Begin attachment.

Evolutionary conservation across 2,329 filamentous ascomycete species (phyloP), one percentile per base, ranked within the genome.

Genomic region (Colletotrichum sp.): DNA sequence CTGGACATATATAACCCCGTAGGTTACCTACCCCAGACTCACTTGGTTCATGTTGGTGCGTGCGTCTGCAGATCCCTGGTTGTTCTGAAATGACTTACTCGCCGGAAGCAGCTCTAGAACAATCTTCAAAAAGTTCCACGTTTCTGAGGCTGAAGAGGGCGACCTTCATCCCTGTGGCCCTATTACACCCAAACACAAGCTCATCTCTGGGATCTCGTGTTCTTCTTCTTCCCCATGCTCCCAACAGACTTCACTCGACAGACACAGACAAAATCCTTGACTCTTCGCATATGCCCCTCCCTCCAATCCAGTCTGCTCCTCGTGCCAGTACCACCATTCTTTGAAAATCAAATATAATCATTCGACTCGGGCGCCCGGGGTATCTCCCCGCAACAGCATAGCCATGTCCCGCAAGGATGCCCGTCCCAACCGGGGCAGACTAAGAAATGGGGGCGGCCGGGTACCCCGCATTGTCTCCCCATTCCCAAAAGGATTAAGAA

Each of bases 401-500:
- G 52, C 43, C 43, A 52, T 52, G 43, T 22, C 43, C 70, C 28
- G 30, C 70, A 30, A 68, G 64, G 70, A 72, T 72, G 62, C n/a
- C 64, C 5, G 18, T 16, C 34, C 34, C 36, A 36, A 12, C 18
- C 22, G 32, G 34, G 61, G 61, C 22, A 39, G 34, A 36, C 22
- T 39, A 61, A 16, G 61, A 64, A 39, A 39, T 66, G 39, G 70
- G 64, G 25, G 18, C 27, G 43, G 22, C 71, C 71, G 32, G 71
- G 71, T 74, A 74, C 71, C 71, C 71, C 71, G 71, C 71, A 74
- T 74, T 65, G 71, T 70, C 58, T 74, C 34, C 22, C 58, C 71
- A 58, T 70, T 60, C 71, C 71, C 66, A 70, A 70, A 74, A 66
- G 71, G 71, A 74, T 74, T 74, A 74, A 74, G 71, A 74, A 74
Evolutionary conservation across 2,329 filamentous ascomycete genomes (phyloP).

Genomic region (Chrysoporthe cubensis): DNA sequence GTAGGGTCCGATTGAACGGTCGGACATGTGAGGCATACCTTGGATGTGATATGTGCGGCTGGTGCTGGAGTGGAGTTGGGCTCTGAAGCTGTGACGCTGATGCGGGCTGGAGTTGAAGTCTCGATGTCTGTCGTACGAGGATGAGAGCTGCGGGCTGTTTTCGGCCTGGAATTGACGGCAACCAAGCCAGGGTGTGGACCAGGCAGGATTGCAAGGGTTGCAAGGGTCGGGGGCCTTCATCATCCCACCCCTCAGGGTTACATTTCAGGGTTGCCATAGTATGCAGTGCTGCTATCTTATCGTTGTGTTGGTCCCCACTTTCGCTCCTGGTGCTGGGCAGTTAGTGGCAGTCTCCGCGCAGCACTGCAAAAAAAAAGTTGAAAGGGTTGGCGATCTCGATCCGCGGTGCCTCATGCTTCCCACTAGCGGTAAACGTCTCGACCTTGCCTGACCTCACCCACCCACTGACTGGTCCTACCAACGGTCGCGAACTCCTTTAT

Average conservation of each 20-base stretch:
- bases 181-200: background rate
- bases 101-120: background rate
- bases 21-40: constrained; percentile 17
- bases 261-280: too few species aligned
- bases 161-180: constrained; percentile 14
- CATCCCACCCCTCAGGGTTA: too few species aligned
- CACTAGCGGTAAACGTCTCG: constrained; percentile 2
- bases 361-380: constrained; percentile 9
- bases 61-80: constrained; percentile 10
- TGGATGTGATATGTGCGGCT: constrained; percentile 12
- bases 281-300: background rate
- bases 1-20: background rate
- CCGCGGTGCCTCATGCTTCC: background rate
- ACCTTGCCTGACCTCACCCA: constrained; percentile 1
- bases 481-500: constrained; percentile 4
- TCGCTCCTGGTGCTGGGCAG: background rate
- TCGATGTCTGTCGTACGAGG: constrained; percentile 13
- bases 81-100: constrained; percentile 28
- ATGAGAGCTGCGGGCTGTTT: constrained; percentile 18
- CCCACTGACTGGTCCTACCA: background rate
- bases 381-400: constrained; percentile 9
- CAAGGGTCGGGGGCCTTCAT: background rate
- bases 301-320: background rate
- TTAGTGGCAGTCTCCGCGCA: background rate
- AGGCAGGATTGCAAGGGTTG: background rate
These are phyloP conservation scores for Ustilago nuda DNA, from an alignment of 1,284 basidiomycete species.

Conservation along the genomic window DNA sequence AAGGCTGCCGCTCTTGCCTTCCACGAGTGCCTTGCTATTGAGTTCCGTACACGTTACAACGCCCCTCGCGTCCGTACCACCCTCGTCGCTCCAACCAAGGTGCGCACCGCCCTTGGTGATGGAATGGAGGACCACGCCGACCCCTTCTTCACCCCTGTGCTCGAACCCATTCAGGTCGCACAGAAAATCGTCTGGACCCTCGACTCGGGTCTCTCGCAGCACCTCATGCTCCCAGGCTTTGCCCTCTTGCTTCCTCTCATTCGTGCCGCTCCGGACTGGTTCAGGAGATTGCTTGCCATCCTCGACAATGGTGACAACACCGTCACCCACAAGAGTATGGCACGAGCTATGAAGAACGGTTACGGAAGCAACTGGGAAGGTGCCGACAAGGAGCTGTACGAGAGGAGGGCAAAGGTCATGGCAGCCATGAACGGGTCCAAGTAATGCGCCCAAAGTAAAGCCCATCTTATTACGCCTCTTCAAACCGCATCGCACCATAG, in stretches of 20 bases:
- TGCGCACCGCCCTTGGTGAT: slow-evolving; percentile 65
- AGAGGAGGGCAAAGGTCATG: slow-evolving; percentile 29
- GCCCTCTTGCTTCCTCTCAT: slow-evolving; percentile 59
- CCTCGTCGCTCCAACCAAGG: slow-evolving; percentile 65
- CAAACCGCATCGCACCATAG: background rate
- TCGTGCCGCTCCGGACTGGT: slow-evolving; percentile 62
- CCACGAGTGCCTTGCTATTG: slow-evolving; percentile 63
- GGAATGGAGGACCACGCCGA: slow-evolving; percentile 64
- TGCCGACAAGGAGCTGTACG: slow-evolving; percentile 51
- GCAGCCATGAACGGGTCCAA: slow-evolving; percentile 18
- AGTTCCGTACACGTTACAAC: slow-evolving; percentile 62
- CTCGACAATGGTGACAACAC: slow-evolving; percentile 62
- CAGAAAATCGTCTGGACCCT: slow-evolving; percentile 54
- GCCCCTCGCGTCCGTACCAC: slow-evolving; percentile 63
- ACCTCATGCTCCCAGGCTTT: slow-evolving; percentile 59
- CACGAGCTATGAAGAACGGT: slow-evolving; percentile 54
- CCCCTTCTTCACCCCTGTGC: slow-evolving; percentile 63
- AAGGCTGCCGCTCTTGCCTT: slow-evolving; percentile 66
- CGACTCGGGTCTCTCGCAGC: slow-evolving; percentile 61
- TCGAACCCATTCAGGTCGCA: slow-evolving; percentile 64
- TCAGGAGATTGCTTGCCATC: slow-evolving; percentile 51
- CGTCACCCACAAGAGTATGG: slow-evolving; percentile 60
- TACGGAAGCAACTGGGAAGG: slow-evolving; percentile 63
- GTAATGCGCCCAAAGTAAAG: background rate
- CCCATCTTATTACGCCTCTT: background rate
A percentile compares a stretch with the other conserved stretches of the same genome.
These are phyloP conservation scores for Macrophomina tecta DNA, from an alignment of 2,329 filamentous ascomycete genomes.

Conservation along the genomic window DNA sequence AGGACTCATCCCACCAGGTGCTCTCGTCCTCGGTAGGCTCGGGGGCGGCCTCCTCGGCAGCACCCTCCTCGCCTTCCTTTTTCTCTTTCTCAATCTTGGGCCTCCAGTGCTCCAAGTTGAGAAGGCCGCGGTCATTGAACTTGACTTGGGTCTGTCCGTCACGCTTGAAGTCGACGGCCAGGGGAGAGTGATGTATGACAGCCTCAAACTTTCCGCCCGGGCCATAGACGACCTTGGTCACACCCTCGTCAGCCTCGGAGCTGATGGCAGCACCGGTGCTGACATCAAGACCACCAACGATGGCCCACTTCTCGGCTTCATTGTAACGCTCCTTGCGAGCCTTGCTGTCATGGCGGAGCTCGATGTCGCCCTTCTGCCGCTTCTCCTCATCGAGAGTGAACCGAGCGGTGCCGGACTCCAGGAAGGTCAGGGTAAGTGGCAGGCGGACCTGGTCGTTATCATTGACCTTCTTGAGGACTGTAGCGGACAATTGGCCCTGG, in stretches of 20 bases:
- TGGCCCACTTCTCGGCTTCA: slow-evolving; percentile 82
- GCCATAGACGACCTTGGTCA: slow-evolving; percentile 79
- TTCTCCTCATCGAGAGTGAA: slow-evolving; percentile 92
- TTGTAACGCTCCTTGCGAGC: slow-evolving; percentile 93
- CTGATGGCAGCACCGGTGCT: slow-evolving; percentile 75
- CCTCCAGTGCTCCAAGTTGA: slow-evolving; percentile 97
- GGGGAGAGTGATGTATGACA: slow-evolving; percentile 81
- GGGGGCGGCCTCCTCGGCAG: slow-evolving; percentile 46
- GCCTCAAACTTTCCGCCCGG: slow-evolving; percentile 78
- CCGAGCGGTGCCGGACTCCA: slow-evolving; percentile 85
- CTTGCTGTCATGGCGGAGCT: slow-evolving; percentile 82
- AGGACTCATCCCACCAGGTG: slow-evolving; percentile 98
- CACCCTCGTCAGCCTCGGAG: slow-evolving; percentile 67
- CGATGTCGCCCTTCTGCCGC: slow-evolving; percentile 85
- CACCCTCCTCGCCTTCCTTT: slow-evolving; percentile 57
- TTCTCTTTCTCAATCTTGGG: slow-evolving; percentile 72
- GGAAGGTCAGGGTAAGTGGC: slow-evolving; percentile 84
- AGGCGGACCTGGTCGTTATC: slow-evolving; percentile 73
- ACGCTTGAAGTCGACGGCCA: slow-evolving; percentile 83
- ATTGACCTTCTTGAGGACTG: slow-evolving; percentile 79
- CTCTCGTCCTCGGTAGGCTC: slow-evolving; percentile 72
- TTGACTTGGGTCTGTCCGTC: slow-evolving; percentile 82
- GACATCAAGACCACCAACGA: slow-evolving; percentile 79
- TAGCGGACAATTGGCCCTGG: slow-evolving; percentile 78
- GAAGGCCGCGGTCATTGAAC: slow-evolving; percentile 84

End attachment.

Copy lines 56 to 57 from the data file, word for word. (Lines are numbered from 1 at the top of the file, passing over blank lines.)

- CAGAAAATCGTCTGGACCCT: slow-evolving; percentile 54
- GCCCCTCGCGTCCGTACCAC: slow-evolving; percentile 63